Its rhyming format and the cumulative text make it perfect for reading aloud and Masciullo’s illustrations capture the emotions and the drama of the moment perfectly.

Teachers’ notes are available.

Wonders of the World

Wonders of the World

Wonders of the World

 

 

 

 

 

 

 

 

 

 

Wonders of the World

Isobel Otter

Margaux Carpenter

Little Tiger, 2018

16pp., hbk., RRP $A29.99

9781848577251

The sub-title of this book is “An interactive tour of marvels and monuments” and indeed, that it what it is from cover to cover as it explores the wonders of both the ancient and the modern world.

More than 2000 years ago, Antipater of Sidon, a Greek writer identified seven must-see sites of the small world around Greece (world exploration was limited and the Mediterranean was seen as the centre of a flat world) and these became known as the “Seven Wonders of the Ancient World”, still referred to in books and quiz shows as such. However, in 2000 AD a new list was compiled from the popular votes from a list of 200 man-made landmarks and these are considered to be the seven wonders of the modern world.

All 14 are explored in this colourful, interactive lift-the-flap book beginning with a world map showing their locations and whether they are ancient or modern selections.  Each has an illustration of the building, an introduction to it and then several pertinent facts that are often hidden under a flap or other device demanding interaction.  

While Australia has no entry in the man-made wonders, it does feature in the list of natural wonders on the final endpapers, which are presided over by a magnificent pop-up Paricutin Volcano, the youngest volcano in the world.

As well as perhaps laying the seeds for future travel and discussions about why these monuments have endured,  this is one of those books that groups of young boys love to pore over and discuss, a behaviour that appears to be crucial to their reading development as they seek to discover the wonderful and the weird and out-do each other with their discoveries.  It is worth having in your collection for that alone!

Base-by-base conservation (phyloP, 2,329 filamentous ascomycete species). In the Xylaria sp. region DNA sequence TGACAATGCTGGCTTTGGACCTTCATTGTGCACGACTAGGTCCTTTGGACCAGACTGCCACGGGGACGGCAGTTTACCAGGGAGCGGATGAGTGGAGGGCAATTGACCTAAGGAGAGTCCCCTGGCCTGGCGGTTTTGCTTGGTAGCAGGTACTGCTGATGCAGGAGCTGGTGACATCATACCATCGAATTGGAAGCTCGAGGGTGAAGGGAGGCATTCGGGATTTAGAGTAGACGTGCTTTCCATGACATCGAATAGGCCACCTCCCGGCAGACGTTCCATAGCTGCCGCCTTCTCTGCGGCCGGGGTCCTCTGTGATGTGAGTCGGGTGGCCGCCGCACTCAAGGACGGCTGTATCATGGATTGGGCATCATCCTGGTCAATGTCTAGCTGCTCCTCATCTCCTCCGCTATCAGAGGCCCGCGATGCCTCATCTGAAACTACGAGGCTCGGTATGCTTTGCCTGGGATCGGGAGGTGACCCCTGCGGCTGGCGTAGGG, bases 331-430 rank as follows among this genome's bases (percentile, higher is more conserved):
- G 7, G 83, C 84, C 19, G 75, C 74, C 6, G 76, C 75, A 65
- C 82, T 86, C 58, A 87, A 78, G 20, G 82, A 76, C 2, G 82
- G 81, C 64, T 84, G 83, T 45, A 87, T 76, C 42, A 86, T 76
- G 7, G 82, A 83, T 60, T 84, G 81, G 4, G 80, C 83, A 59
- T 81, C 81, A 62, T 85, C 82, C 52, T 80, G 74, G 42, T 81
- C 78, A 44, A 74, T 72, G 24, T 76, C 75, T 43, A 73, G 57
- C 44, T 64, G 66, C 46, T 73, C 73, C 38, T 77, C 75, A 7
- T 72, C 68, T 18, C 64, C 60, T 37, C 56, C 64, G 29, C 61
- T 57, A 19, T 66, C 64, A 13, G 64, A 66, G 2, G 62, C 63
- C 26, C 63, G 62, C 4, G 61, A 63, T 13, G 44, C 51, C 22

You Can’t Let an Elephant Drive a Digger

You Can't Let an Elephant Drive a Digger

You Can’t Let an Elephant Drive a Digger

 

 

 

 

 

 

 

 

 

 

You Can’t Let an Elephant Drive a Digger

Patricia Cleveland-Peck

David Tazzyman

Bloomsbury, 2018

32pp., pbk., RRP $A14.99

9781408879146

Don’t let an elephant drive a digger . . .
Diggers are big – but elephants bigger.
No, if you want to move earth or dig holes,
best not let an elephant near the controls.

So begins this follow-up to You Can’t Take an Elephant on the Bus which is just as hilarious as its predecessor.  All the animals want to do is help you through your day but with a crocodile wanting to help you with teeth cleaning, a kangaroo assisting you on the loo and a seal preparing your meal, things could get a little chaotic.  Luckily they come up with their own solution.

Winter has been dragging on – record rains in some parts, drought in others and so many minus-many nights where I live that it really is time for a good laugh, and this book provides it.  Sharing a bunk with a skunk brings its own mental images and little ones could have fun making their own suggestions.  What about a giraffe in your bath or a pheasant who’s unpleasant??

Lots of fun to bring a smile to the gloomiest face as the imagination runs wild. 

Where Does a Giraffe Go to Bed?

Where Does a Giraffe Go to Bed?

Where Does a Giraffe Go to Bed?

 

 

 

 

 

 

 

 

 

 

Where Does a Giraffe Go to Bed?

Craig MacLean

HarperCollins, 2018

32pp., hbk., RRP $A19.99

9781460752272

“When it’s too dark to see, a koala sleeps in a tree.”

Sleeping until tomorrow, a wombat snores in its burrow.”

But where does a giraffe go to bed?

We all need to sleep but not everything curls up in a soft, warm bed like we do, so this story-in-rhyme with its  repetitive question explores the sleeping habits of some of the creatures familiar to its preschool audience,

Set against a night sky palette, the illustrations are as perfect as the text to make a lullaby for bedtime, one that the young child will be able to recite within a couple of reads as they snuggle down and close the curtains on their day.  And for those who are reluctant to settle they will begin to understand that everything needs to sleep, even the giraffe.